Impact of receding Salton Sea unknown

Chris Schoneman of the United States Fish & Wildlife Service and project leader at the Sonny Bono Salton Sea National Wildlife Refuge, stands at Red Hill Bay, on the southern end of the Sea. Photo: Robert Fulton/California Health Report.

On a Monday morning in September, Tim Krantz, professor of environmental studies at the University of Redlands, awoke to a powerful odor.

Krantz dismissed the smell at first as a possible sewer leak. But the stench that engulfed the Inland Empire and spread as far as Los Angeles and Ventura counties was not the result of a massive sewage problem. It was a Salton Sea problem. The preceding evening, a storm emerged from the southeast, kicking up the sea. The wind churned the large body of water that straddles Imperial and Riverside counties, releasing hydrogen sulfide, a natural byproduct of decomposing organic material. The wind then carried the hydrogen sulfide, a rotten egg smell, west and north, forcing millions to hold their noses.

The Salton Sea is shrinking, making it shallower and more susceptible to events such as the Big Stink. But while the hydrogen sulfide can be dismissed as more of an inconvenience than a hazard, a greater threat may be looming.

“That’s chump change compared to the particulate matter situation that we’re facing,” Krantz, also a recognized authority on the Salton Sea, said of the Big Stink.

What if, instead of a bad smell, the wind whipped up fine, toxic dust from a dried, exposed Salton Sea lake bed, and carried that for miles?

The modern Salton Sea sits at the site of a pre-historic lake, the result of a 1905 engineering accident that flooded the Salton Sink with water from the Colorado River. The sea covers a surface area of approximately 376 square miles, but is only 51 feet at its deepest. It is fed from the Alamo and New rivers from the south and the Whitewater River from the north. Without an outflow, the sea possesses such a high salinity that only the hardiest fish survive.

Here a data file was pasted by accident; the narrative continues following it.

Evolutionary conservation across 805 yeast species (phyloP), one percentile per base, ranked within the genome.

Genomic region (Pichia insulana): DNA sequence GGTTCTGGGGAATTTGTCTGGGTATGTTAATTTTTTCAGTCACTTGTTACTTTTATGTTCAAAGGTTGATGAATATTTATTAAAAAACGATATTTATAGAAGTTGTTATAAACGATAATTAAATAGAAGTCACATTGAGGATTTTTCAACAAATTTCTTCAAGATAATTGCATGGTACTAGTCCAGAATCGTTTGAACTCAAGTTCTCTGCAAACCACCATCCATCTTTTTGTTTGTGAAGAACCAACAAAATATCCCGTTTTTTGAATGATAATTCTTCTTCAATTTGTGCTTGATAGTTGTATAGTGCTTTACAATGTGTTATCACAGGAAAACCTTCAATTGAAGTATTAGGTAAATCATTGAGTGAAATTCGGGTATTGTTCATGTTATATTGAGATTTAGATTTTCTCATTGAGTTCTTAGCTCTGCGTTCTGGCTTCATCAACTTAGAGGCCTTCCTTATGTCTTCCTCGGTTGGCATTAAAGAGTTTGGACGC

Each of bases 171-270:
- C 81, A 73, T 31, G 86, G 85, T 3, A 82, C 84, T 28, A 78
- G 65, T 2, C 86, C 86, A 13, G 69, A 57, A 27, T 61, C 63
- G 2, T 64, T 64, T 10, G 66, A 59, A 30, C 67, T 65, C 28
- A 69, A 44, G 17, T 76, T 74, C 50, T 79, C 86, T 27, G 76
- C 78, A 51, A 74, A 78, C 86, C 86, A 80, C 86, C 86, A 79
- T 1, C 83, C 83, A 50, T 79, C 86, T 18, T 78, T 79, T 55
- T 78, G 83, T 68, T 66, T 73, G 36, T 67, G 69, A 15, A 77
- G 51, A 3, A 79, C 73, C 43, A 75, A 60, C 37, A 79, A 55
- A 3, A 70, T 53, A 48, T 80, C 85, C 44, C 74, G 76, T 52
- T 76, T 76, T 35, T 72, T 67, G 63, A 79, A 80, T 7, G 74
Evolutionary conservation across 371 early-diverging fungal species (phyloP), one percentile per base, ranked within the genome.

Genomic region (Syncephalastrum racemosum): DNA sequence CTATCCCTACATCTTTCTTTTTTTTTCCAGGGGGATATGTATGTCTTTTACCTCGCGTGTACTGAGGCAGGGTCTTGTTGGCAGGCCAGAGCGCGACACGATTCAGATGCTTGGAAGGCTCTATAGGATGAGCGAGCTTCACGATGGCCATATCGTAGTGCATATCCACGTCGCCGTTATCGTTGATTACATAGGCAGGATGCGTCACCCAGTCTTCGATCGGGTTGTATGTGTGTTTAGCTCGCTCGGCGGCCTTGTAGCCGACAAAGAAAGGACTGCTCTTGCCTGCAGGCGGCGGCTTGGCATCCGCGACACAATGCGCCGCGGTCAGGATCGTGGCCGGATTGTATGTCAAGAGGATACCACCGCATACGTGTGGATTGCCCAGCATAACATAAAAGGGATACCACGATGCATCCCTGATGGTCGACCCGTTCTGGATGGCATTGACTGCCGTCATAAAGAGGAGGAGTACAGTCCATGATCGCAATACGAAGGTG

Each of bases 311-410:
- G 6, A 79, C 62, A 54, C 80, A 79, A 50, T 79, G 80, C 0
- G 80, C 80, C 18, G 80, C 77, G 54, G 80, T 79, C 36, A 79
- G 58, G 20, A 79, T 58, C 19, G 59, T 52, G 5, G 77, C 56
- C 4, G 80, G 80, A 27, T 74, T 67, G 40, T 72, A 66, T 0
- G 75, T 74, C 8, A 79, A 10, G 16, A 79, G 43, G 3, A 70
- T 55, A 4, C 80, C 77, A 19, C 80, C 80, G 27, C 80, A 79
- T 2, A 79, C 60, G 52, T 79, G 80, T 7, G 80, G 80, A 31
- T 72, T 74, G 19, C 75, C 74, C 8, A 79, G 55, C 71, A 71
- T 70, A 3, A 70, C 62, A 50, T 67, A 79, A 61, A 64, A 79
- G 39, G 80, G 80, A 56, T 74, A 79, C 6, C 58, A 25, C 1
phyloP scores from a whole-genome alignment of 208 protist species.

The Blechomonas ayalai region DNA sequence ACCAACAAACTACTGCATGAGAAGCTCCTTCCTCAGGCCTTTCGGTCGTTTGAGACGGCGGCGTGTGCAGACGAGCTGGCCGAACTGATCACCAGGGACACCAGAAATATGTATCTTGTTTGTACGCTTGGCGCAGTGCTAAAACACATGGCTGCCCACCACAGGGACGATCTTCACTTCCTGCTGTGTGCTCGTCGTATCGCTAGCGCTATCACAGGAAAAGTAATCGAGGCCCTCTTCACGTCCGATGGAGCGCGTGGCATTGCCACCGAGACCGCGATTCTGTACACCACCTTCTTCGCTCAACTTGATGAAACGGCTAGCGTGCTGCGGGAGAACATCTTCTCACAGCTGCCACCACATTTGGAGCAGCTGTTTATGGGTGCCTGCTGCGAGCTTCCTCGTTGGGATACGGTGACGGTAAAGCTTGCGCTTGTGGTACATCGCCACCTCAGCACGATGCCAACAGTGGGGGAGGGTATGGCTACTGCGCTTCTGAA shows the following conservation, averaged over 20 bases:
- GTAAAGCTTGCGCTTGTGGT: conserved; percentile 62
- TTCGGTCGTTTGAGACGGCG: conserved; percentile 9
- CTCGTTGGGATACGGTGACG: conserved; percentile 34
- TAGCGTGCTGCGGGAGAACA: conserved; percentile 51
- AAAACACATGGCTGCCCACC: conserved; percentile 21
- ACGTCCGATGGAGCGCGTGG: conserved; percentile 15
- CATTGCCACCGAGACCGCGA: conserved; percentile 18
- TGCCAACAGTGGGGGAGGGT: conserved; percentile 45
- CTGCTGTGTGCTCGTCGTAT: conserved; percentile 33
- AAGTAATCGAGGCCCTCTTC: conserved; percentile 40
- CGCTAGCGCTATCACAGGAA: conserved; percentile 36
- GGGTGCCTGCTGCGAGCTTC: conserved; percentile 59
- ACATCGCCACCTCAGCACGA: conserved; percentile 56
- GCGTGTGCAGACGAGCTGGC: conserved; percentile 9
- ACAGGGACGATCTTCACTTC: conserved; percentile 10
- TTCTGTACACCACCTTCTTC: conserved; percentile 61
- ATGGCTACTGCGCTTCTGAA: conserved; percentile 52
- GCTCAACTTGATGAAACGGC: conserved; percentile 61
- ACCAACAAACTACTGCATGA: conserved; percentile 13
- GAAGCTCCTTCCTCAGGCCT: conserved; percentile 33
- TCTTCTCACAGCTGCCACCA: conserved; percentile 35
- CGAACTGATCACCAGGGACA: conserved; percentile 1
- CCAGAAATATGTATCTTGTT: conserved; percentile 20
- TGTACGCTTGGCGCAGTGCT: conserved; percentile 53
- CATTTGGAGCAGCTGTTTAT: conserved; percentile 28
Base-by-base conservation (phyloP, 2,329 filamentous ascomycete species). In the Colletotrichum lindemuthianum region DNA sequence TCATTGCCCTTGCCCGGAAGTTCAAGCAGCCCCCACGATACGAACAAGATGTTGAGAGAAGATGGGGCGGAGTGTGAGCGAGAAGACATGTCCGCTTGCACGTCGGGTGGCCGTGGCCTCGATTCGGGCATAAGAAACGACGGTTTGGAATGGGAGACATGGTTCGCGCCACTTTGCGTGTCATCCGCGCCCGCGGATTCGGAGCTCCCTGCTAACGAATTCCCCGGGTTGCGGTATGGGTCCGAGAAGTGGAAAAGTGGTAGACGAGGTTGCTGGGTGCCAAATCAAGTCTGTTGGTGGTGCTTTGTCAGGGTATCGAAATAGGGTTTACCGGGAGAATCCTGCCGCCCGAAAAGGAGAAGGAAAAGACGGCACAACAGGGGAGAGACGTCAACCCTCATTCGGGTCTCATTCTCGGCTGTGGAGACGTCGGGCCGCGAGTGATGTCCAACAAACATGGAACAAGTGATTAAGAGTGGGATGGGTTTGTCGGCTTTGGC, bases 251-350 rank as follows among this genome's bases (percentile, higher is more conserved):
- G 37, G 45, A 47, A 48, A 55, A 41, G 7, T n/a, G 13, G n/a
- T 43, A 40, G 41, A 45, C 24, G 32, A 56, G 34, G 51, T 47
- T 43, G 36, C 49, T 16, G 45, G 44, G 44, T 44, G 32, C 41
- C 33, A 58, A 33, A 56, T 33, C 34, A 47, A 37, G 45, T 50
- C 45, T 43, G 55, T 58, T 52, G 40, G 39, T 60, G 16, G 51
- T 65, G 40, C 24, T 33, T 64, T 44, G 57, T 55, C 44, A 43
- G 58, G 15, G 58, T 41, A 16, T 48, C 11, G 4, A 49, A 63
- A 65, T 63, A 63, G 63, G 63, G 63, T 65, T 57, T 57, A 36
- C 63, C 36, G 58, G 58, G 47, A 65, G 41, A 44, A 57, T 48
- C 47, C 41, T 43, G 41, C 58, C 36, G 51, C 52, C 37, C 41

Nowhere is the drop in sea level more evident than Red Hill Bay. This nearly 600 acre section on the southern end of the sea near the Sonny Bono Salton Sea National Wildlife Refuge Complex looks like a lunar landscape. Exposed sea bed whitened by salt and dried from exposure stretches for thousands of feet. An abandoned boat dock sits hundreds of feet from water. The ground is crusty on top, but soft immediately below the surface, like the hard outer shell of a crème brulee. Fine dust lies below the thin hard crust.

The Salton Sea’s slow death is simply the result of less water flowing its way. Conservation by Imperial Valley farmers has combined with a new water reclamation facility in Mexicali, just south of the border, which feeds the New River.

“It’s a two-edge sword,” Doug Barnum, the science coordinator for the United States Geological Survey’s Salton Sea Science Office, said. “In order to be efficient in one aspect, it does affect the functioning of the Salton Sea.”

However, the level of the Salton Sea will take a more serious hit in coming years. The 2003 Quantification Settlement Agreement allows for approximately 300,000 acre feet of water annually to be transferred from the Imperial Irrigation (IID) to the San Diego County Water Authority and the Coachella Valley Water District. The transfer begins to ramp up following 2017, and will result in even less runoff feeding the sea, thus exposing more lakebed.

What the seabed is made of is a question. The sediment is believed to be ultrafine, and to contain salt, minerals, selenium, arsenic, cadmium and legacy pesticides.

Imperial County already combats some of the worst air pollution in the state.